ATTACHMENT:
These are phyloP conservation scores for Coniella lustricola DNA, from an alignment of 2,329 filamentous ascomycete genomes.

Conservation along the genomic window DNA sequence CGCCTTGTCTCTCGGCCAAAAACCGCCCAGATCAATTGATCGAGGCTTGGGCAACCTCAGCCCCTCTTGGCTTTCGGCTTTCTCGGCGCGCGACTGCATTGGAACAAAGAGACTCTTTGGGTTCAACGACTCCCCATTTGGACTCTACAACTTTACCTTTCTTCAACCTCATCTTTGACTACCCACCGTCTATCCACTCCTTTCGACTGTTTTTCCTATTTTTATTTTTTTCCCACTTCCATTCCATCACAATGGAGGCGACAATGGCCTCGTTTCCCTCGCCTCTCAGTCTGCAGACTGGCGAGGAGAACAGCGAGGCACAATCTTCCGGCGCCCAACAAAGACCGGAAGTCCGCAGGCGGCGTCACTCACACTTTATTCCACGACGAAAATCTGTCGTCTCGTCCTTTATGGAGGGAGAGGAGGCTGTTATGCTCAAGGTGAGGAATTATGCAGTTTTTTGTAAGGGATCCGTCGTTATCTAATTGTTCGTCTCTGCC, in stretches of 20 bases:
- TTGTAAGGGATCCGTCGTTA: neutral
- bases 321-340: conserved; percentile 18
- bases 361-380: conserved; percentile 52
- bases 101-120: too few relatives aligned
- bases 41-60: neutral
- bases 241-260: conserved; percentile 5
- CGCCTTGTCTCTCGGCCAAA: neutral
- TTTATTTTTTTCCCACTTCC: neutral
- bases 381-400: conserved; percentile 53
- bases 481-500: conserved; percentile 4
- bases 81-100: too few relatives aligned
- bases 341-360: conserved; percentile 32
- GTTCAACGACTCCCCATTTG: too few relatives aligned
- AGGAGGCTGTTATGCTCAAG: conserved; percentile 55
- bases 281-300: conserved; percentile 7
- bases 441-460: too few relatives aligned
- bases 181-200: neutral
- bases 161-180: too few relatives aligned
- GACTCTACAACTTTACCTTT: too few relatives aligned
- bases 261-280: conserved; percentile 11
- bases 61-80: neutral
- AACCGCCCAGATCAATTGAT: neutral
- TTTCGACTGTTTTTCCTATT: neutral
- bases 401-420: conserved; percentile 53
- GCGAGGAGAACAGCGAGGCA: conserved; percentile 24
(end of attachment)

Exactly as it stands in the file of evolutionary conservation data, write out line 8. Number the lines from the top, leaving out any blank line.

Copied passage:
- bases 241-260: conserved; percentile 5